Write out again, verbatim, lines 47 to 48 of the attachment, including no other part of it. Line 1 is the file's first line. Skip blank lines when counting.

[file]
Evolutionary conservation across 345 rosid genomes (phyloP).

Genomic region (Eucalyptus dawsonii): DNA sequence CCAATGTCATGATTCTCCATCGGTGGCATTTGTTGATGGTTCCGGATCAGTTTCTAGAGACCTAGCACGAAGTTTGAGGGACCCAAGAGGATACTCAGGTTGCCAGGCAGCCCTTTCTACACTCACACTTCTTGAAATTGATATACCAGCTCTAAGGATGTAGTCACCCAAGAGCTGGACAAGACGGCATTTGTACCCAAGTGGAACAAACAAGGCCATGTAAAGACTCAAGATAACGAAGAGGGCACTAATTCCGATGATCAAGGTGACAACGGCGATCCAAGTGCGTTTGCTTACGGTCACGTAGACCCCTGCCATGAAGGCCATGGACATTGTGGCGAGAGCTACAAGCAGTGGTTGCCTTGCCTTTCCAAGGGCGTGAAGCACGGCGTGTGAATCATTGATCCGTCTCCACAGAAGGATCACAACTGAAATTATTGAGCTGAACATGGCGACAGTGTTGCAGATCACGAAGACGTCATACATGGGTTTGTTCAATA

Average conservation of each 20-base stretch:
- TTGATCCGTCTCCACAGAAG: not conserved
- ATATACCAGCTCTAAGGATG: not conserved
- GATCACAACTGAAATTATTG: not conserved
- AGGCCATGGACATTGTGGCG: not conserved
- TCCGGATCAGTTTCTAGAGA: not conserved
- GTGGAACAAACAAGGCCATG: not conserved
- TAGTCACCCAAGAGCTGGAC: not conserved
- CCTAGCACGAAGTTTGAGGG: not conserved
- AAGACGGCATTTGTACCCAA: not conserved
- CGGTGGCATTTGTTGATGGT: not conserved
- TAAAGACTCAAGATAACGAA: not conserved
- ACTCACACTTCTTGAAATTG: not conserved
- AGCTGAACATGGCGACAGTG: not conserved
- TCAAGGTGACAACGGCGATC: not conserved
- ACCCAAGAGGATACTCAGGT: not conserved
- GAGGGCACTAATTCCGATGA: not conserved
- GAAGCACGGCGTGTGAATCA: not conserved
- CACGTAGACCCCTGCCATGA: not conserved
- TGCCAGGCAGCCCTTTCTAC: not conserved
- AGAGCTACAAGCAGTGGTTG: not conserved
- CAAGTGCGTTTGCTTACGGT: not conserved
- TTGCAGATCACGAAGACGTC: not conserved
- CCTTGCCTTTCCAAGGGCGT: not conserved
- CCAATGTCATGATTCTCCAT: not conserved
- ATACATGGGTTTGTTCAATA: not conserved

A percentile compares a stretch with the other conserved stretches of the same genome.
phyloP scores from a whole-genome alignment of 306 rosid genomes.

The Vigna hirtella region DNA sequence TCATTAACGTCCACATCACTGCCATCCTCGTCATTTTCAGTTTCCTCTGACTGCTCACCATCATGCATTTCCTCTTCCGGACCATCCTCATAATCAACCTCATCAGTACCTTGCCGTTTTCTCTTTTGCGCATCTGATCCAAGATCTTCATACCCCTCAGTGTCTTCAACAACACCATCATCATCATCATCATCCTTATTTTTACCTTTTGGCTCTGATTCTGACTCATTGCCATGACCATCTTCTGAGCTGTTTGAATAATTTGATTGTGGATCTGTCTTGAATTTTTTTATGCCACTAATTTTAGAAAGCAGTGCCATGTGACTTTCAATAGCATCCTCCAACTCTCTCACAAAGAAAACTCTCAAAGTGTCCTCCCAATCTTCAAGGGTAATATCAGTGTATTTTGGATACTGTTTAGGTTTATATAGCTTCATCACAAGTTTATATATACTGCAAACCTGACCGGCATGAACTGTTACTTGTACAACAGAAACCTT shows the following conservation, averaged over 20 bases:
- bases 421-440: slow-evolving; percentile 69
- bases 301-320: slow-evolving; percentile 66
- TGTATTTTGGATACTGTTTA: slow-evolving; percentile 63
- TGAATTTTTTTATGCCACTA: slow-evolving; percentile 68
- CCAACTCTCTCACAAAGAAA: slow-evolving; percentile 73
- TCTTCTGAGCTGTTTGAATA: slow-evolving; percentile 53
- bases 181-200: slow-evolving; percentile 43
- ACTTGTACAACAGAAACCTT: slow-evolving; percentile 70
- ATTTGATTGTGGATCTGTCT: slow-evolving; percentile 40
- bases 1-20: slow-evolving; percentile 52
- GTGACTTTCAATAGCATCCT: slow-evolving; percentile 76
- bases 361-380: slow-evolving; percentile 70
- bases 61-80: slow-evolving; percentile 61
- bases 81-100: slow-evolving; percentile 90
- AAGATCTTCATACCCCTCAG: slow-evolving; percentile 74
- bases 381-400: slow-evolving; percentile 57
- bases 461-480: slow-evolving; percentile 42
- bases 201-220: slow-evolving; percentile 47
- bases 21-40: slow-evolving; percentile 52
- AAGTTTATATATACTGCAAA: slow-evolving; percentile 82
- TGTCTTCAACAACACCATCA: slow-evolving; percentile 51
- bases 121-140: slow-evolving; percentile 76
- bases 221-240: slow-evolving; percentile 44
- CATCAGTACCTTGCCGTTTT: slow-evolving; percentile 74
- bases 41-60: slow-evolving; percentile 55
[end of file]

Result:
- bases 381-400: slow-evolving; percentile 57
- bases 461-480: slow-evolving; percentile 42